Vegan vs. PaleoAfter I published the Paleo and Sustainability post, I found a couple great resources on the benefits of a vegan diet relative to paleo. The Wodcast Podcast is an "irreverent, hilarious take on the crazy world of CrossFit," and they recently interviewed a few vegan crossfitters. You can find the podcast here, or find them on Facebook or iTunes. One of the interviewees, Danette "Dizzle" Rivera, writes a great column on Breaking Muscle.
In a community that has been teased for cult behaviors, the Paleo fixation is arguably CrossFit's most cultish element. (Except for maybe the infatuation with lululemon). Indeed, some CrossFit coaches go as far as to refuse to train vegans. So it's refreshing to see CrossFitters breaking the mold and following a different dietary path, even if it's one I don't agree with.
My sister also forwarded me an excellent article, bringing together some of the strongest minds from the paleo and vegan worlds. Here's the link; the page also has a few great live interviews. After reading the perspectives of IronMan Brendan Brazier, I'm looking forward to reading his vegan nutrition book, Thrive. As Dizzle Rivera said, vegans and paleo dieters have more in common than they may realize.
Insects: The other, other, other white meatMaybe the answer to a paleo-vegan compromise? I read an interesting article in Sierra Club Magazine recently, about how insects are not only healthy, they're highly sustainable. Insects are "high in protein, B vitamins, and minerals like iron and zinc, and they're low in fat. Economical too: A pound of feed produces at least five times more cricket protein than beef protein, and while you can eat only about half of a cow, you can eat almost all of a bug." (I don't know whether this cow "feed" is grass or corn; it's probably the latter. Still, I bet crickets are more economical to produce).
What's more, growing insects requires far less land and water and produces no excrement, drawing far less on our resources.
Many people know that insects are considered a delicacy in parts of the world. But reading the paleo blogs, I've found that, not surprisingly, a significant portion of caveman nutrition may have come from insects. The paleo diet is about health -- not re-enactment -- but if it makes sense on so many other levels, why not?
Here's some further reading, for those interested.
Yogurt - it didn't work for me.As I've mentioned in previous posts, it has been a challenge for me to gain and maintain muscle mass on a paleo diet. It's the same reason people see great weight loss results with paleo -- it's hard to overload on calories when eating naturally-raised meat, healthy fats, and fruits and vegetables. These foods are more satiating than grains and sugary foods, i.e. they make you feel fuller for longer. They also don't mess with your insulin levels, which can cause blood sugar spikes and crashes, and leave you craving more.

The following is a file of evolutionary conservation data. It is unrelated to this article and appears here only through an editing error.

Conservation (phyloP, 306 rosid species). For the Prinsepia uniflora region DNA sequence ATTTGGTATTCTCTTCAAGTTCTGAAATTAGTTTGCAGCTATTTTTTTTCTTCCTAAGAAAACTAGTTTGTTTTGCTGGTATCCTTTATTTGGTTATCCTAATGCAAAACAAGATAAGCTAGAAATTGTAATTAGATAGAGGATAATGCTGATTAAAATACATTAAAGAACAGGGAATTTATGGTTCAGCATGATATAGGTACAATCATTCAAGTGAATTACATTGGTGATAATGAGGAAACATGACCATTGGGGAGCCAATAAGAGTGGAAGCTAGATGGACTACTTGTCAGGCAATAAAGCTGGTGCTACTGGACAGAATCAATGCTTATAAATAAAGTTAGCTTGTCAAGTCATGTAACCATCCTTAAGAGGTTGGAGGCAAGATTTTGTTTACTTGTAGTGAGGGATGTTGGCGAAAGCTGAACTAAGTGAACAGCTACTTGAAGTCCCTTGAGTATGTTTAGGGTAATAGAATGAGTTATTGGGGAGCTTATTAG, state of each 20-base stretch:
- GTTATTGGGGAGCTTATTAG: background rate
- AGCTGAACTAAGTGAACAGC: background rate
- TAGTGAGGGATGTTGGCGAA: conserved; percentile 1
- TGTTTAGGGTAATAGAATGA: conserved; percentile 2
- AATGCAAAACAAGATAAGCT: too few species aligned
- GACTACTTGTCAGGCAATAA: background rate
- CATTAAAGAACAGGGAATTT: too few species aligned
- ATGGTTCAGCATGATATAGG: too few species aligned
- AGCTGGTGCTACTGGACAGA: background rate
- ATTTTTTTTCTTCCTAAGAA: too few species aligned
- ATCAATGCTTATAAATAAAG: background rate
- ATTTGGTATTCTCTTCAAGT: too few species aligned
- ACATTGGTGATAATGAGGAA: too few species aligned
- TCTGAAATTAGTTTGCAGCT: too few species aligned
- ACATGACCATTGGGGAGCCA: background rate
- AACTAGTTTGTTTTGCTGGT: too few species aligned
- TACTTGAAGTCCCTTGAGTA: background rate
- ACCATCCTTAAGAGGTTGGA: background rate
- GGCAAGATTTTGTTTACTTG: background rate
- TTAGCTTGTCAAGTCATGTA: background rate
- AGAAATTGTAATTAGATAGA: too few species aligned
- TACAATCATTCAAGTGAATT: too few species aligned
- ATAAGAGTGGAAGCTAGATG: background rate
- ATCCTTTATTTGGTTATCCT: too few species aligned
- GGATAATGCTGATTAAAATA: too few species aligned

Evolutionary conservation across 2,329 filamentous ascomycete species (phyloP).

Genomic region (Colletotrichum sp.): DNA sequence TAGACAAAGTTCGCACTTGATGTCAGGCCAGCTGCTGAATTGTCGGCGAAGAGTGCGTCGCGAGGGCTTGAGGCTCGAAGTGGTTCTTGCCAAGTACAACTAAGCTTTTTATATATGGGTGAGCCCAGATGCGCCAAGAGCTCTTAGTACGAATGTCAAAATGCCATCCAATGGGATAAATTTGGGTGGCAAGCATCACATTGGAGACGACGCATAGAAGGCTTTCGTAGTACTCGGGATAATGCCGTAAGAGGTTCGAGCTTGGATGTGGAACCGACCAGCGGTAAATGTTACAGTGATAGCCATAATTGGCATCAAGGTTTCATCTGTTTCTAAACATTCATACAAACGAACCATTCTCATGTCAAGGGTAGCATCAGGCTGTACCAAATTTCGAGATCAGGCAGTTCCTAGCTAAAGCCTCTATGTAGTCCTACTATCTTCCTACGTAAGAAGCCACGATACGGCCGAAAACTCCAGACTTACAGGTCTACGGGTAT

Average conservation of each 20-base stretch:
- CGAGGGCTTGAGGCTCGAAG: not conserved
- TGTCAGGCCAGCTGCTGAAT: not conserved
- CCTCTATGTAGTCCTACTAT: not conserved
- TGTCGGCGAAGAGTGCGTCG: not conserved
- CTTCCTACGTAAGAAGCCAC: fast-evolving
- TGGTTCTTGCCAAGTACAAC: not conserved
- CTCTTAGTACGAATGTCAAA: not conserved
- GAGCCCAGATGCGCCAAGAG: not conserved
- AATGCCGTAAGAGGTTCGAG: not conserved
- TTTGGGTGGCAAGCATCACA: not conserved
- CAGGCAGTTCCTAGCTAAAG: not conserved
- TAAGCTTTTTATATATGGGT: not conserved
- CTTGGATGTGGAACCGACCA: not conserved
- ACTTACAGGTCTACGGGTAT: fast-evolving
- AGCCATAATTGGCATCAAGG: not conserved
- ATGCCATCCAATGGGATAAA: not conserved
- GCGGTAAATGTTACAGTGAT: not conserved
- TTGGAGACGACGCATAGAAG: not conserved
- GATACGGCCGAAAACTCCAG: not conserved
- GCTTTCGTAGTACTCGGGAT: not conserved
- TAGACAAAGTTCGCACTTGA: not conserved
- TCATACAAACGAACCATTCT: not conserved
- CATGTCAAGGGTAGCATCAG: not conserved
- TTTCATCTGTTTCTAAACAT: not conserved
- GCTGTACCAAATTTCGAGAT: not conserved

I already try and eat starchy carbohydrates (including grains) in the evening with dinner after workouts, when my muscles are most primed to receive the calories. But to further meet my carbohydrate needs, I tried introducing grains in the morning as breakfast. Whether it was Kashi Autumn Wheat cereal, oatmeal, granola, or even quinoa, I felt bloated and gassy after eating. Not the best state to be in at the office. So I tried embarking on a different breakfast path: Yogurt.
There are several paleo gurus who tout raw, fermented dairy as a great nutrition source that is free of the problems associated with regular milk. Chris Kresser, Mark Sisson, and Sebastian Noel maintain this viewpoint. Even Robb Wolf, in an interview with Muscle Mag, said that dairy from grass-fed animals is "kind of a gray area," and could be a useful staple for hard-gainers. Then there's the GOMAD diet (gallon of milk a day), which is proclaimed as the most efficient way to gain mass.
While researching, I discovered that -- due to beneficial bacteria (probiotics) that predigest lactose -- yogurt can often be consumed by people who are otherwise lactose intolerant. But yogurt still offers the calories, protein and growth hormones of regular milk. So I figured I'd give it a shot. Every morning, I had 8 oz of whole milk yogurt with chopped fruit, a couple teaspoons of honey, and a handful of flaxseeds, which gave it a great crunchy "granola" texture. I tried several different styles, including European and Greek, over the course of about 3 weeks.
It didn't work out. Sometimes I was ok for a day or two, but usually by the third day I would have an achy stomach and diarrhea. I would take a couple days off and try it again, and experience the same results.
MAJOR TMI ALERT: Seriously, skip this paragraph if you don't want to be grossed out. Grandma, I'm talking to you! Every time I had yogurt for breakfast, even if I didn't have full-blown stomach pains or diarrhea, I felt like I had to work just a little harder throughout the day to keep my anus shut. With that came the occasional "sharting" false alarm. Luckily I didn't have any non-false alarms, but I realized this was the norm for me before starting paleo and going off dairy. Sorry, biceps, but I'm not going back to that existence for the sake of gaining muscle. Paleo poops are my favorite part of the paleo diet.
So, in conclusion, I have confirmed I'm completely 100% lactose intolerant. I'm happy to bend the paleo rules for legumes and grains, and I do so often. But I'm staying away from dairy in any form. I've replaced the yogurt in the breakfast I mentioned above, with So Delicious cultured coconut milk. This has worked well for me the past month or so, and I'm moving this yummy meal to an after-dinner dessert as I begin another round of intermittent fasting.
Again, though, if you can tolerate yogurt, it could be a beneficial part of your diet routine.
Thanks for reading. More to come soon! ...once it gets too cold to bike, that is.